DAWN Informs 2016
The Montevideo Consensus
Five authors examine the implementation of the Montevideo Consensus:
Learning and Reflection on the Montevideo Consensus
Cai Yiping (China)
First and foremost, the Operational Guide for implementation and follow-up of the Montevideo Consensus sets up a comprehensive, human rights-based framework to achieve gender equality and women’s human rights with focus on action and implementation, linking the International Conference on Population and Development Program of Action (ICPD, 1994), the Beijing Platform for Action adopted at the Fourth World Conference on Women (1995), the Convention on Elimination of All Forms of Discrimination against Women (CEDAW, 1979) and the sustainable development goals (SDGs, 2015).
Implementing the Montevideo Consensus on SRHR
Lourdes Bascary (Argentina)
The challenge of complying with the Montevideo Consensus on Population and Development, adopted at the First Regional Conference on Population and Development held in August 2013 in Uruguay, is huge. It involves the need to create spaces for agreements and coordinated efforts between all state actors involved and, of course, feminist organizations and social movements that supported it and witnessed its birth with great hope. It becomes strategic to make efforts to use the Operational Guide1 for implementation and follow-up of the Montevideo Consensus on population and development in order to improve the conditions for its effective compliance.
Advances and Challenges in Implementing the Montevideo Consensus – experience from Caribbean region
Julia Terborg (Suriname)
In Suriname, the monitoring of the implementation of the PoA of ICPD started in 1998, when civil society in Suriname joined forces with the Latin American and Caribbean Women’s Health Network (LACWHN) to develop a collective instrument and database, named Athenea, for the monitoring of ICPD., which Dutch speaking Suriname was the only Caribbean country in this regional team, which was further composed of 6 Latin American countries: Chile, Argentina, Mexico, Nicaragua, Colombia and Bolivia.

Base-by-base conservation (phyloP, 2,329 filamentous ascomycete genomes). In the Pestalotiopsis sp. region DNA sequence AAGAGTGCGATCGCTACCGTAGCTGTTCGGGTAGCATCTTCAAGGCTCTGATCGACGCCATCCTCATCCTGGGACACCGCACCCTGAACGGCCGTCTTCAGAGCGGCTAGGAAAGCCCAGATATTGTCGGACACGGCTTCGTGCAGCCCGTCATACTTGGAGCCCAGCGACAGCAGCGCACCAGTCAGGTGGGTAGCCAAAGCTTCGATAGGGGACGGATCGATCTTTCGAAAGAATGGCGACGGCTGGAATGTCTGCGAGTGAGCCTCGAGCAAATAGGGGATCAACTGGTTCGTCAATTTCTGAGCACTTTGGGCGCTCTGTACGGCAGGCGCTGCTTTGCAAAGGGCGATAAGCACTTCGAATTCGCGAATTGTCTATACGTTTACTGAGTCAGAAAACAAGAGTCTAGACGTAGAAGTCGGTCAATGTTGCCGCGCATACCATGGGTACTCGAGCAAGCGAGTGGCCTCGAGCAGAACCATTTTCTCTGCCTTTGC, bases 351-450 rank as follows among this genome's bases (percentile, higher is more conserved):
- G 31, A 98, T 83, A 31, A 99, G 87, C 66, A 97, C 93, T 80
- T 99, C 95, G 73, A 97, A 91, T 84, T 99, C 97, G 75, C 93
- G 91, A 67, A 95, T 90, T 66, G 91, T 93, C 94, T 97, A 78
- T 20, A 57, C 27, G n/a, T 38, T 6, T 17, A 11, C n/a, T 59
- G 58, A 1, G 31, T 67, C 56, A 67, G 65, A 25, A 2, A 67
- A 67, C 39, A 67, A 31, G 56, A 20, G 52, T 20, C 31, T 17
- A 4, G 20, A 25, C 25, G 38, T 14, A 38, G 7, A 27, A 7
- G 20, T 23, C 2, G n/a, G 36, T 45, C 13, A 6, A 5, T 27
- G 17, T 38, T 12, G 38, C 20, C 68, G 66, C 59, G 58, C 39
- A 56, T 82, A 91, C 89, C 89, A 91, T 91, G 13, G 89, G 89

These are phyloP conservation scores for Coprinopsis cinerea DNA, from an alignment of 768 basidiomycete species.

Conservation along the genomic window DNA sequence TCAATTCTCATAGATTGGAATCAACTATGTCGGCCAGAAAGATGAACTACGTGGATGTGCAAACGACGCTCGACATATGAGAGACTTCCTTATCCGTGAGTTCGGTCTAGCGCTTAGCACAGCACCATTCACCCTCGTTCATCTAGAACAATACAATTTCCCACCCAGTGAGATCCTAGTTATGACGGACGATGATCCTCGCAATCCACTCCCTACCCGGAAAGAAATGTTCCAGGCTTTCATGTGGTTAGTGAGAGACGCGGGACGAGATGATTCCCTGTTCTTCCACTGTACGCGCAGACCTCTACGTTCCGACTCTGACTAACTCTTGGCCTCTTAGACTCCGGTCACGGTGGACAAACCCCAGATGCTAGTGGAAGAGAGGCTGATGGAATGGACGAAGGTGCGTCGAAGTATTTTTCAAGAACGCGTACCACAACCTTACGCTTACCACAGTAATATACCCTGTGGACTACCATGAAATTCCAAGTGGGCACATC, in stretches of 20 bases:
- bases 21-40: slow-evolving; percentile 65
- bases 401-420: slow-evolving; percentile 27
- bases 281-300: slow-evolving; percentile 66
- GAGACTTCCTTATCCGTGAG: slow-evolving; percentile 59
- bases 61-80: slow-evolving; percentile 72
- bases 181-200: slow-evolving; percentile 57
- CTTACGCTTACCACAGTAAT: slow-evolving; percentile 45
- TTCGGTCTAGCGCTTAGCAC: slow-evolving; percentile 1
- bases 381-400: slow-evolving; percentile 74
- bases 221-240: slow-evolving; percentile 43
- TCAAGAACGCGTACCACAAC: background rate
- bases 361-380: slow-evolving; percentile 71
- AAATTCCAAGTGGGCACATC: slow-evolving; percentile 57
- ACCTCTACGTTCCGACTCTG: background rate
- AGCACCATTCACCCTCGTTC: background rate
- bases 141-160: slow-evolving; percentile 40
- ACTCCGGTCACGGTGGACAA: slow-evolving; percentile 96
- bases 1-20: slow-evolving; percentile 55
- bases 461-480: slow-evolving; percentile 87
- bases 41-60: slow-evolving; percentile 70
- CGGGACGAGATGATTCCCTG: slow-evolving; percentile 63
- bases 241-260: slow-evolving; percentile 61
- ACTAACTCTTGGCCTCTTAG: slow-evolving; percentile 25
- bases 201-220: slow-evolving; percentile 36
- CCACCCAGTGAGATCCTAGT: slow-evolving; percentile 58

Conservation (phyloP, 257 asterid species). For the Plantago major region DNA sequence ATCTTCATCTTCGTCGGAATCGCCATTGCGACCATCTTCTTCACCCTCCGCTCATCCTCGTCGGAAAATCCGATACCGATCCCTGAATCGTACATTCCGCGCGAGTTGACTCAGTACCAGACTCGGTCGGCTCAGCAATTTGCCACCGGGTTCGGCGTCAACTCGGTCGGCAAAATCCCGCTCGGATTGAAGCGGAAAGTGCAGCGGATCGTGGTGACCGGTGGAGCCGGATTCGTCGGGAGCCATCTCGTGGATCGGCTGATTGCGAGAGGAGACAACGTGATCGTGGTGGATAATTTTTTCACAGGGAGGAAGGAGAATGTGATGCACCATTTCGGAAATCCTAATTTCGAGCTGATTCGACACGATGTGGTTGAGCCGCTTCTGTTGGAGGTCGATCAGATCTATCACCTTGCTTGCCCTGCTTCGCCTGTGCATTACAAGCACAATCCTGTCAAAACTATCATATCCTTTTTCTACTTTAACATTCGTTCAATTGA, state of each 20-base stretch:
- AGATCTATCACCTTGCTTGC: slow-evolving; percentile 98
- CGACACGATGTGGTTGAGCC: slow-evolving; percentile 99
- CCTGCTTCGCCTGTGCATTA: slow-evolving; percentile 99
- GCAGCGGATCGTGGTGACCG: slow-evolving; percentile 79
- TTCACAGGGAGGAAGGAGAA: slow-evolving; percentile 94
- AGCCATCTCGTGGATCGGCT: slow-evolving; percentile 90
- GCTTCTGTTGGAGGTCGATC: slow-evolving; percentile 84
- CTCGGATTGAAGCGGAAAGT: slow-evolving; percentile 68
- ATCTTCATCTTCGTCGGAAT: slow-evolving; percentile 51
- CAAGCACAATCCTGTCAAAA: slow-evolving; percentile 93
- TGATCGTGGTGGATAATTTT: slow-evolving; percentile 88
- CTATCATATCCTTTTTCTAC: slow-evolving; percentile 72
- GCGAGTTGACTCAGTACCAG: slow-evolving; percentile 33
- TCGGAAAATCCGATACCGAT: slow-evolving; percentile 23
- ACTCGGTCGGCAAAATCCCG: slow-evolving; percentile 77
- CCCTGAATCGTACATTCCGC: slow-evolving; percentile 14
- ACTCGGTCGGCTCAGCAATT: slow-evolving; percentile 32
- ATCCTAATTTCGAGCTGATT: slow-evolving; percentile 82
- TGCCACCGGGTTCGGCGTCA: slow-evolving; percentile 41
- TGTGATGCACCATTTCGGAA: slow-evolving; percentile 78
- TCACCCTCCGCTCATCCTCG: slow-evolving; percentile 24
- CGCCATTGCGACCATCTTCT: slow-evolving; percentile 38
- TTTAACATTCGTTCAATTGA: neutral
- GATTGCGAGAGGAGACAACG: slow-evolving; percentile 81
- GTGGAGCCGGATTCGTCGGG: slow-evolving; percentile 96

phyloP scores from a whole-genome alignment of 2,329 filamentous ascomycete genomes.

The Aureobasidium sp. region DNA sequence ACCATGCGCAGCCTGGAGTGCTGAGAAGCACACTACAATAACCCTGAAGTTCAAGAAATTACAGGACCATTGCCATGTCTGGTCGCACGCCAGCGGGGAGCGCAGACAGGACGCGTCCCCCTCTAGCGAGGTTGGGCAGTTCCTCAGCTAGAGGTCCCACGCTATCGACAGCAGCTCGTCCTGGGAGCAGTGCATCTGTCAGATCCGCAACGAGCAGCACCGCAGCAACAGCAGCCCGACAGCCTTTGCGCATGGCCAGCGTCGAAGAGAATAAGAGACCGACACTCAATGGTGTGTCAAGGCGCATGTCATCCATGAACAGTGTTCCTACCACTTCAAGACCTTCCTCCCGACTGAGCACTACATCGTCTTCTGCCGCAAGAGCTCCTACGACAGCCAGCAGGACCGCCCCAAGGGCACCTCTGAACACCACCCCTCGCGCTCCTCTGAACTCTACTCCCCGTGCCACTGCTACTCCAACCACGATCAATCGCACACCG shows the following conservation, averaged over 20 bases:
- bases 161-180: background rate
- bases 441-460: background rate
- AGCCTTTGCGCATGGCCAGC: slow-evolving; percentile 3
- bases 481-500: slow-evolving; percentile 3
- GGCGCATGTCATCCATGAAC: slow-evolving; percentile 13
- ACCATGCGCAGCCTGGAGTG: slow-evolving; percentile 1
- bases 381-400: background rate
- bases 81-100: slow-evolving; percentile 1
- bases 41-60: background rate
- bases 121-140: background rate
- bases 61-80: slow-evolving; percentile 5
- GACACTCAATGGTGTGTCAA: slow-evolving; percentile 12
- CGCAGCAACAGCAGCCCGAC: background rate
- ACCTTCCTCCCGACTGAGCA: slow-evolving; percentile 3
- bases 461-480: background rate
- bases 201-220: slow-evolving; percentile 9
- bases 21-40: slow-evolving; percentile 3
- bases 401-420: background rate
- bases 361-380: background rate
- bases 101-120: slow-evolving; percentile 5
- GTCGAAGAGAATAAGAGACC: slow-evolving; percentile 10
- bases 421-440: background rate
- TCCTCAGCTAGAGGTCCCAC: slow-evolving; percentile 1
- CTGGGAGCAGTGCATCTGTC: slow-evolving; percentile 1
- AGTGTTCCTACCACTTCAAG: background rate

Why regional agreements can go further than global ones?
Oriana López Uribe (Mexico)
We have common challenges, common technical bodies, a common desire or vision of what development looks like. In Montevideo, governments were up to the task: they had political will; they were responsible with the information of policies that we know work and the ones that don’t.
Montevideo Consensus: Side Event at CPD 2016
Kumudini Samuel (Sri Lanka)
The Permanent Mission of Uruguay and DAWN co-sponsored a side event at the 49th session of UN Commission on Population and Development (CPD49) on the 14th of April 2016. The event discussed “Meeting the SRHR of all people: Advancing the Montevideo Consensus Agenda”.
Political Economy of Globalization (PEG)
The role of secret financial jurisdictions in undermining gender justice and women’s human rights
Political Restructuring and Social Transformation (PRST)
Innovation, Transformation, and Sustainable Futures in Africa
Ayesha Imam (Senegal)